Jailed nurse must pay back £28K she stole from her mum’s bank account

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A nurse jailed after stealing £127,000 from her dementia-suffering mum’s bank account has just £28,000 left available, a court heard.

Helen Brook led a lavish lifestyle after stealing £127,878 from the account of her mother Nancy Maeer while she was being treated in a care home.

Brook, 39, was jailed for 18 months in January this year after a court heard she spent £20,000 on a Mercedes Benz car.

She also splashed out on a Rolex watch and holidays rather than spend money on her mother’s care home fees.

Brook, of Pollard’s Fields, Ferrybridge, was returned to Leeds Crown Court to face a confiscation hearing under Proceeds of Crime Act.

The court heard Brook benefitted by £127,878 from her three-year deception. Michael Smith, prosecuting, said Brook now had £28,379 worth of assets which could be seized.

Recorder Sandra Knapton ordered Brook to pay the sum within six months or face a further jail sentence of up to 18 months.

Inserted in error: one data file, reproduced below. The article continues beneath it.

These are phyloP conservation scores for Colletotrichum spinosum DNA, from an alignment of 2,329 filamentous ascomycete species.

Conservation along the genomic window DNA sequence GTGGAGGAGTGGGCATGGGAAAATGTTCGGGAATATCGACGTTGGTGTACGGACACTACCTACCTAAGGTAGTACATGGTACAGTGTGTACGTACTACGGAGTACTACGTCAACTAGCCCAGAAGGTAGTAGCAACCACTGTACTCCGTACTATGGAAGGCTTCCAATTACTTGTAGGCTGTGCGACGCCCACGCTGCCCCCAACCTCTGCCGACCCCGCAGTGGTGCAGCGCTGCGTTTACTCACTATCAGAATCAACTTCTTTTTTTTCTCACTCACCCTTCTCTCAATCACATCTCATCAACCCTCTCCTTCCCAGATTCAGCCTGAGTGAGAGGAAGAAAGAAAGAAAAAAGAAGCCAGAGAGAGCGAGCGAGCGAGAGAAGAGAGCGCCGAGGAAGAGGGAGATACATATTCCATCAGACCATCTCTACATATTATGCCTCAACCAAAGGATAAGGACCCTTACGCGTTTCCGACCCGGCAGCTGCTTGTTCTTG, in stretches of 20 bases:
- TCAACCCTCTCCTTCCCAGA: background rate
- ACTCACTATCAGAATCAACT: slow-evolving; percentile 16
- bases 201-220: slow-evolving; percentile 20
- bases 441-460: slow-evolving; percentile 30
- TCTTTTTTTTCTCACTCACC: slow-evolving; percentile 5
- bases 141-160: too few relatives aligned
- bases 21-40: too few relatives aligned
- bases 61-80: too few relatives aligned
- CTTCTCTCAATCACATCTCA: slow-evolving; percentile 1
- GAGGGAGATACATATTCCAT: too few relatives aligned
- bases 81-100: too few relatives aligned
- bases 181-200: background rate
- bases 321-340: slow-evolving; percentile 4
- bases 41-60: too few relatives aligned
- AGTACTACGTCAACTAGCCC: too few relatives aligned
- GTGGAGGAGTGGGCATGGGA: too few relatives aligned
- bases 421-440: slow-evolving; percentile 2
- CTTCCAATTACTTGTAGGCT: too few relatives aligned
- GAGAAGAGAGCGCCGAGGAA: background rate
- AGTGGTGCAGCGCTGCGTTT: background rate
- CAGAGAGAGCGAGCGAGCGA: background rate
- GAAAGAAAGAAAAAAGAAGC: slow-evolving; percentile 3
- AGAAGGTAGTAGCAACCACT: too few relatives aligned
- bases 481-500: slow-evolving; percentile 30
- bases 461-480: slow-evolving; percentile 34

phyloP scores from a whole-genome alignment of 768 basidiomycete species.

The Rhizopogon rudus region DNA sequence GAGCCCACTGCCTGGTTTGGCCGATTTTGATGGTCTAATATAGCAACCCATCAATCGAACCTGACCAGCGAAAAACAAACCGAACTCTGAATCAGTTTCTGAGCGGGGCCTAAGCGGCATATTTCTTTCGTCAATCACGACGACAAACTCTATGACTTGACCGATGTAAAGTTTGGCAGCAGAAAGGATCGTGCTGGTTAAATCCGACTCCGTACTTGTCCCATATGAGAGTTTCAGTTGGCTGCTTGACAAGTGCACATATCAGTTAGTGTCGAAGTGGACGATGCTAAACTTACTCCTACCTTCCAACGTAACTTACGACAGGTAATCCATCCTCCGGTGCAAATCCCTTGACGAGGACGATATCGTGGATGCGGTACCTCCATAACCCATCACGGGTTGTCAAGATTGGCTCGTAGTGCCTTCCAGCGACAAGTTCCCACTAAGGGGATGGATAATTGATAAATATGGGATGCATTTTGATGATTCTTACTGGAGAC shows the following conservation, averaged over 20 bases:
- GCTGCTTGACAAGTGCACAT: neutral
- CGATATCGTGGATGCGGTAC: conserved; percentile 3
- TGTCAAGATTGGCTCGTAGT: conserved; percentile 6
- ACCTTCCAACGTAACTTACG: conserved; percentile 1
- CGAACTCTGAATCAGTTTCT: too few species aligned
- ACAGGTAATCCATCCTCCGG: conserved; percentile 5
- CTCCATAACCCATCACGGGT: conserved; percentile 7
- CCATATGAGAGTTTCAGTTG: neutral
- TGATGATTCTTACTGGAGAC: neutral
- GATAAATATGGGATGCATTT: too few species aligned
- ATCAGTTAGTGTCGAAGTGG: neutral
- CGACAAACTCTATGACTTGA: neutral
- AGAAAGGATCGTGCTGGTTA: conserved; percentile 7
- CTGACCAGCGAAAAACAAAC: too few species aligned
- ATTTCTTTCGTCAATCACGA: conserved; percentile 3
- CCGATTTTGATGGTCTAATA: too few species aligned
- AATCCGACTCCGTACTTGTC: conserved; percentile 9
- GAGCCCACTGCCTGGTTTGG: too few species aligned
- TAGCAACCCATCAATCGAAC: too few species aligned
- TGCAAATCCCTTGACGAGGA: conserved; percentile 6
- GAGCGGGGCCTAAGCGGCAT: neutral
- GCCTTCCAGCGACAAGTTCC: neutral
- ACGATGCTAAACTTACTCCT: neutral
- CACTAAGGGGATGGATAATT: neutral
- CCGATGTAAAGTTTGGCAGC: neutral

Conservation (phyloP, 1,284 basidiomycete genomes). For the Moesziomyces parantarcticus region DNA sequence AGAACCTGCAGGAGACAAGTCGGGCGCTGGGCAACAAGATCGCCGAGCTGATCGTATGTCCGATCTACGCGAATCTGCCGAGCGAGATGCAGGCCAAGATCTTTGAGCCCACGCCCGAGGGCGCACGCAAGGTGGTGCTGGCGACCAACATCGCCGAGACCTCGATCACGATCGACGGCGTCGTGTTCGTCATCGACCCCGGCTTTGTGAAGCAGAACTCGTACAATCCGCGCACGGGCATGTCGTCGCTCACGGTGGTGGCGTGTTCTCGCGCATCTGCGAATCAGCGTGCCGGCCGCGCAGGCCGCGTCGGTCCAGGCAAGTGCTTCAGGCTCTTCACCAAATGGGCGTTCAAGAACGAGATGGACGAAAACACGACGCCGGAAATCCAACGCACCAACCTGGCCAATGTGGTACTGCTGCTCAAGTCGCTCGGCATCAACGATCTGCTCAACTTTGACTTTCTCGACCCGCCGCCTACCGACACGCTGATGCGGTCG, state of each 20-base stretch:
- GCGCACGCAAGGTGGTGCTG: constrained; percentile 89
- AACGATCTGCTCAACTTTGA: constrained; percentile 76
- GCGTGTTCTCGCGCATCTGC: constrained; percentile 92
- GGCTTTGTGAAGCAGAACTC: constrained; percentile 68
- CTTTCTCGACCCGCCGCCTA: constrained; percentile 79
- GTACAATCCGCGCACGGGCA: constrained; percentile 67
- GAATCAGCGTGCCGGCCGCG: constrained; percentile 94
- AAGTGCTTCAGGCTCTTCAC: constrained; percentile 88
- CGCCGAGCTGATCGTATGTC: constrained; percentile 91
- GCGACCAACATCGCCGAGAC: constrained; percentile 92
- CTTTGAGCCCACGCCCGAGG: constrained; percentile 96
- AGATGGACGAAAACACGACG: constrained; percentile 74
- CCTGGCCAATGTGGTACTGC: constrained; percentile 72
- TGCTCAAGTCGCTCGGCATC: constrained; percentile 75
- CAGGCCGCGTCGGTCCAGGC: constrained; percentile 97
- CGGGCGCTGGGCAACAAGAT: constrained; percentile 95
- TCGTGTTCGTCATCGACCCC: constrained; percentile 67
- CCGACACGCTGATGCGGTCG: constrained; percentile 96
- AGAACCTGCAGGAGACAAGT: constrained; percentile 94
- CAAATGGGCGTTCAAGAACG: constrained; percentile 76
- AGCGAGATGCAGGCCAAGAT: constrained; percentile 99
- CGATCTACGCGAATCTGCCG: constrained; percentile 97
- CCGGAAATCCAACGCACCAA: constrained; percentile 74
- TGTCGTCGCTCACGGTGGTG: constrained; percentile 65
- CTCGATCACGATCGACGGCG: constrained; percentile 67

At Brook’s sentencing hearing earlier this year, the court heard how police became involved when some fees at Mrs Maeer’s home were not paid.

Prosecutor Duncan Ritchie said: “After Brook’s father died her parents’ home was sold and Brook was given power of attorney over her mother’s finances.

“Brook then began to use the money as her own and to fund a lifestyle beyond her means.”

Brook had worked as a nurse for 21 years but had resigned because of the case.

She admitted stealing the money from her mother between April 2010 and September 2013.

Michael Devlin, mitigating, said his client, who suffered from depression, had no previous convictions.

Mr Devlin said: “Mrs Brook is the sole beneficiary of her parents’ money and ultimately that money would have been coming to her.

“She had always received assistance from her parents and was essentially continuing how things had been before but things were very different when the she was given power of attorney for her mother’s finances.”

Judge Geoffrey Marson QC, passing sentence, said: “This was a mean and gross breach of trust.

“You sought your inheritance early at the expense of others and clearly took the decision that you did not want the money spent on care home fees.”


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